Planting Equity

A new data-based tool helps cities plant trees where they are needed most.

In 2021, when the nonprofit AZ Sustainability Alliance (AZSA) set its sights on planting trees at a school in a Phoenix-area neighborhood as part of its urban forestry program, the question was: Where? Which school around Phoenix needed trees the most?

In past years, the answer to that question may have come from AZSA staff members’ networks — who did they know working at schools and which of those schools needed trees? But this time, the group had a new tool at its disposal: Tree Equity Score (TES).

children climbing a tree

Tree Equity Score, a first-of-its-kind tool, uses data on population density, income, temperature, race, and tree canopy to generate a score that indicates how close a neighborhood is to having enough trees. Photo by Ian Umeda.

The first-of-its-kind tool uses data on population density, income, temperature, race, and tree canopy to generate a score that indicates how close a neighborhood is to having enough trees. Suddenly, the job became much easier — and more data driven.

“We would have looked to other maps and data, but once I started looking at the TES map, I said, ‘Oh my gosh, this is awesome. This is just what we need,’” says Julia Colbert, who led the project at AZSA. (Colbert now works for the Sustainable Cities Network at Arizona State University.)

Using the TES tool, AZSA easily identified an area in the town of El Mirage that was most in-need and targeted Thompson Ranch Elementary as the worthiest recipient of the planting. “To try to do this without TES would have been me emailing the 150 teachers that I know saying, ‘Hey, can your school use trees?’” Colbert says.

Colbert then approached the school’s principal armed with a data-based case for planting about 50 trees there. AZSA received a warm reception that bolsters the case for democratizing scientific data.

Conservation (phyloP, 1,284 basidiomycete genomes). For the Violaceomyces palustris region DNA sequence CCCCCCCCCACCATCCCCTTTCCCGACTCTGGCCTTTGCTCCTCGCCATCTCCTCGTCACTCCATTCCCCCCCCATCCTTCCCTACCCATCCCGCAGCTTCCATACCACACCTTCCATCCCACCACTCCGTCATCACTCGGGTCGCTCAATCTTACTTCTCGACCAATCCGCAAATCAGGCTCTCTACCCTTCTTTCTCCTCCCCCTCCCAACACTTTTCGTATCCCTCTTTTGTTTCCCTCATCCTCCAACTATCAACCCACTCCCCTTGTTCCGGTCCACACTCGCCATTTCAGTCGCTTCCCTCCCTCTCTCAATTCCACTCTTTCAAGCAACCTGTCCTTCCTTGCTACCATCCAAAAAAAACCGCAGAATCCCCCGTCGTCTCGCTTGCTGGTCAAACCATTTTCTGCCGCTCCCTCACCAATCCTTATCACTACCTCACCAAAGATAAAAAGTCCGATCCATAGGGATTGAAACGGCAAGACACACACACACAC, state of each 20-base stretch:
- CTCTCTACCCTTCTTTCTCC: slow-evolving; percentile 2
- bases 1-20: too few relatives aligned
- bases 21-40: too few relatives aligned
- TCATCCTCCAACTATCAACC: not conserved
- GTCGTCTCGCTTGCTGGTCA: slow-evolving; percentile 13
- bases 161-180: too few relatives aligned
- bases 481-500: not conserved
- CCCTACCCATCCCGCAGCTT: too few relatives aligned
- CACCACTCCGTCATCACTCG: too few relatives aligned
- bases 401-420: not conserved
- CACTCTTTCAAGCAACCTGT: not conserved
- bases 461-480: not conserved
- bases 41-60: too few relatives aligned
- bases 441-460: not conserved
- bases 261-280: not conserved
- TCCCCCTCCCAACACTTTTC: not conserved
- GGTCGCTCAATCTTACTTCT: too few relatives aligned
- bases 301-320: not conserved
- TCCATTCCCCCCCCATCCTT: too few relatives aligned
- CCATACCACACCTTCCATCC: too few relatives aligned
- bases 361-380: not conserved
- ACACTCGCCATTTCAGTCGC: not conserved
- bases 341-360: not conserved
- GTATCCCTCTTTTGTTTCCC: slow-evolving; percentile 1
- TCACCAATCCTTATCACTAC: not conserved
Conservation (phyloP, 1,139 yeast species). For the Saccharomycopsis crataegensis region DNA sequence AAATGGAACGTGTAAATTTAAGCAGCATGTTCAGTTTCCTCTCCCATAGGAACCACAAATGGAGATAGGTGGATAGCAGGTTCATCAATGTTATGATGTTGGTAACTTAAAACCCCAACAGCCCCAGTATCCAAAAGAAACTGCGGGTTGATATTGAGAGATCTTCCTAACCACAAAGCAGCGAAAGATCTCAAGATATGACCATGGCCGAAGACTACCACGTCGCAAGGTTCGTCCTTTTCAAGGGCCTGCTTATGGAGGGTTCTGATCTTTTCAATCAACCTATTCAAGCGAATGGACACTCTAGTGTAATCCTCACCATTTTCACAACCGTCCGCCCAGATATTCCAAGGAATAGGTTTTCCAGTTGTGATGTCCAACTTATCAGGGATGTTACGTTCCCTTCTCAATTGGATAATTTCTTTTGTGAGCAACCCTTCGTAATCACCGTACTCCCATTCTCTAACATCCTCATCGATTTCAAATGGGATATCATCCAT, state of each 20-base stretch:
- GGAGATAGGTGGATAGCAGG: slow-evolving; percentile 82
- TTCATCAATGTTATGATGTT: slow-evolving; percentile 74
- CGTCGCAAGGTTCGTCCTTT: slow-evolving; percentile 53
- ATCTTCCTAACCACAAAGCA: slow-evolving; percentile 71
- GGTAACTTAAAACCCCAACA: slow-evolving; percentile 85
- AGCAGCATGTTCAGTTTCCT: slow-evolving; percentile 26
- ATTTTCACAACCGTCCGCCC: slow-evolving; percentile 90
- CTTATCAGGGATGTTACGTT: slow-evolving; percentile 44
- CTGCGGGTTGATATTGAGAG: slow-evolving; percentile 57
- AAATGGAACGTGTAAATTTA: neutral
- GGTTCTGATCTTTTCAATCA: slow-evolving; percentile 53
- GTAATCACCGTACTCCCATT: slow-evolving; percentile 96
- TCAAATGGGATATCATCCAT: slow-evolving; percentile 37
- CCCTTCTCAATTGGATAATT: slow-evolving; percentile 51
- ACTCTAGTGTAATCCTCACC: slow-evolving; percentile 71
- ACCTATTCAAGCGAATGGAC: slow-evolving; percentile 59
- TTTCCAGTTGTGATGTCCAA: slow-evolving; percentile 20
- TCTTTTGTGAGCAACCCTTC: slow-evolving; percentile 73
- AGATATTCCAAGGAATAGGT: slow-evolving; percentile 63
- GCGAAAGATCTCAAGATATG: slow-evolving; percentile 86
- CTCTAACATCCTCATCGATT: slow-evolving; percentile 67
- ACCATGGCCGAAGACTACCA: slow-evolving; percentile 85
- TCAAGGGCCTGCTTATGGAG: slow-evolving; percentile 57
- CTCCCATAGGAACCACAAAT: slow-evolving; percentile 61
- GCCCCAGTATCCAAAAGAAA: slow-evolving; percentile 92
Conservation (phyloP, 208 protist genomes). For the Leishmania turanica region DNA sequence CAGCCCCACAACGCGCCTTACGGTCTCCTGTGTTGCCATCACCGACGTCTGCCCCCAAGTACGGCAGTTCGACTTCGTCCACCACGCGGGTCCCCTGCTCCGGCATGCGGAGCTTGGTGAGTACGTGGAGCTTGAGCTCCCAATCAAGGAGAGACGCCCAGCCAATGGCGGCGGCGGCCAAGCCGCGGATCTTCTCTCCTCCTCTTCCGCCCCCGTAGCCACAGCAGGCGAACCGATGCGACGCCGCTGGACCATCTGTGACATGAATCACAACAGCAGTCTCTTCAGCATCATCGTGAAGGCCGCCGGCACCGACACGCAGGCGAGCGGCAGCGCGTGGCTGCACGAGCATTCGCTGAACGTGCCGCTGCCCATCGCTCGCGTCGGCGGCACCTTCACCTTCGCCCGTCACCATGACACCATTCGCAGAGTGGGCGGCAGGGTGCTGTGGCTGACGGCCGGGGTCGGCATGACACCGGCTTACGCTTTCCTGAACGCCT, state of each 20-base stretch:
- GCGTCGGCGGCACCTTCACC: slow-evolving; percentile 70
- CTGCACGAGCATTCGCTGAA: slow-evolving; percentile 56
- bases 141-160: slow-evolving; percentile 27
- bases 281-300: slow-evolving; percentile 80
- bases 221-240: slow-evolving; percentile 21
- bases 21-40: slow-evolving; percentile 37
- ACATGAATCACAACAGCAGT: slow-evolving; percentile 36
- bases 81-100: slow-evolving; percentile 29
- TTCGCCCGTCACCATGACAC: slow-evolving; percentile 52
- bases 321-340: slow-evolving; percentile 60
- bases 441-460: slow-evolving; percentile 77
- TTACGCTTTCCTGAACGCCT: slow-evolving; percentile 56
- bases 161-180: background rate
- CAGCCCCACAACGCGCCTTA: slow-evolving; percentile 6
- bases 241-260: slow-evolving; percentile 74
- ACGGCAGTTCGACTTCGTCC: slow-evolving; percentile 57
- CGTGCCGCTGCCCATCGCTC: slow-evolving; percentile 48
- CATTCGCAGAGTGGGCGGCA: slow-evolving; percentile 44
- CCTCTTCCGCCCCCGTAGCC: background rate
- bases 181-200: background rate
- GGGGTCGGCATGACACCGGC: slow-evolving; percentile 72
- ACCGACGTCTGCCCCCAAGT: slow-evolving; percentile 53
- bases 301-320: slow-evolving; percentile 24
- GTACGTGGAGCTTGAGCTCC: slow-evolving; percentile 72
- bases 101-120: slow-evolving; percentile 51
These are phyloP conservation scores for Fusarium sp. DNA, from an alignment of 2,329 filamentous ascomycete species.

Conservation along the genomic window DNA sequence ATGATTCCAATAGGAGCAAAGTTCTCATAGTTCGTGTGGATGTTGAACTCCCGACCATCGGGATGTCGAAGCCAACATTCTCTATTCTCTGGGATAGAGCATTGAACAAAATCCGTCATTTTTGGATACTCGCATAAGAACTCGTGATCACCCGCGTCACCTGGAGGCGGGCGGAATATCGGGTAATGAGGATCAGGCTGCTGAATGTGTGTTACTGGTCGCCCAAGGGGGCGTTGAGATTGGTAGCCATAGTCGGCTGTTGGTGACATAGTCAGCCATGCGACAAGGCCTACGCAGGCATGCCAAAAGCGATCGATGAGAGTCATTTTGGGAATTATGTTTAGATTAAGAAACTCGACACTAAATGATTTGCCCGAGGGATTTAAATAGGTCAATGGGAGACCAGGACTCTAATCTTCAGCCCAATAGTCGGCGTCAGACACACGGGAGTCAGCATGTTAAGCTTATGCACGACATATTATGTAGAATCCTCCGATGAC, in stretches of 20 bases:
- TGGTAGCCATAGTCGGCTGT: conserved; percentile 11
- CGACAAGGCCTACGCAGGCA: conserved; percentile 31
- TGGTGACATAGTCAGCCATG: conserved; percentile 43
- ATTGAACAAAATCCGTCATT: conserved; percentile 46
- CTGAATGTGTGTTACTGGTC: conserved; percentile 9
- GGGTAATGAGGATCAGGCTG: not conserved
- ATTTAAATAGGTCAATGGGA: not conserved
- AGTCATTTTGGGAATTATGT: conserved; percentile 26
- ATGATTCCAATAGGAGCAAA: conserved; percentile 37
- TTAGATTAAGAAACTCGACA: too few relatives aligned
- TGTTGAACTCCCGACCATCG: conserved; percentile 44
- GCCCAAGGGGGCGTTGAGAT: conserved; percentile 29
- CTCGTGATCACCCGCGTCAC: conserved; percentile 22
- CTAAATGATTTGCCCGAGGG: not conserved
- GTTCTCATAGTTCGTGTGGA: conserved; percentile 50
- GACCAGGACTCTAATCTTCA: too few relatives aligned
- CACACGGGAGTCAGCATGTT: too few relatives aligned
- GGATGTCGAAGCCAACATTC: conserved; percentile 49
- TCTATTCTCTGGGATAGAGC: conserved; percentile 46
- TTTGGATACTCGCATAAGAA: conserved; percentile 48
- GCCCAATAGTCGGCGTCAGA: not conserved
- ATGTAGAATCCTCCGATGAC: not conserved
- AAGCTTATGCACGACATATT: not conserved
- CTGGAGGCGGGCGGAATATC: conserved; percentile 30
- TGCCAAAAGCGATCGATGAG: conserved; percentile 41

THE TREE EQUITY SCORE was developed in 2021 by the Washington DC-based American Forests, one of the oldest conservation nonprofits in the country.

“This data is provided to help you make the case for planting trees in the right places,” says Chris David, vice president of GIS and data science at American Forests and the creator of the TES program. “That is what democratizing data means: to make it easy for anyone to use data to make decisions.”

So far, the tool provides a score to measure tree canopy in 150,000 neighborhoods in hundreds of metropolitan areas in the U.S. American Forests is expanding TES’s reach to rural areas, as well as Puerto Rico, Hawai’i, and Alaska. An international pilot is also in the works. The TES tool is free and accessible to the public via the Tree Equity Score National Explorer, which allows limited filtering and scenario analysis for users to see the effects of planting trees in particular places.

American Forests is also working on a Tree Equity Score Analyzer (TESA), another publicly available tool that allows for a deeper dive into the data and greater customization of planting scenarios. TESA users can simulate custom scenarios and analyze the estimated benefits of tree-planting down to the parcel level.

While American Forests coined the term “tree equity” and spurred the broader movement to address this issue, the idea that tree cover should be equitably distributed among neighborhoods of course predates the organization’s efforts on this front. Research on housing discrimination found that 94 percent of neighborhoods subject to historic redlining during 1930s have lesser tree cover and are hotter than those that hadn’t been redlined. The imbalance in tree canopy causes quality-of-life differentials among communities.

A tree-lined street.

Ninety-four percent of neighborhoods subject to historic redlining during 1930s have lesser tree cover and are hotter than those that hadn’t been redlined. The imbalance in tree canopy causes quality-of-life differentials among communities. Photo by Faith Crabtree/Unsplash.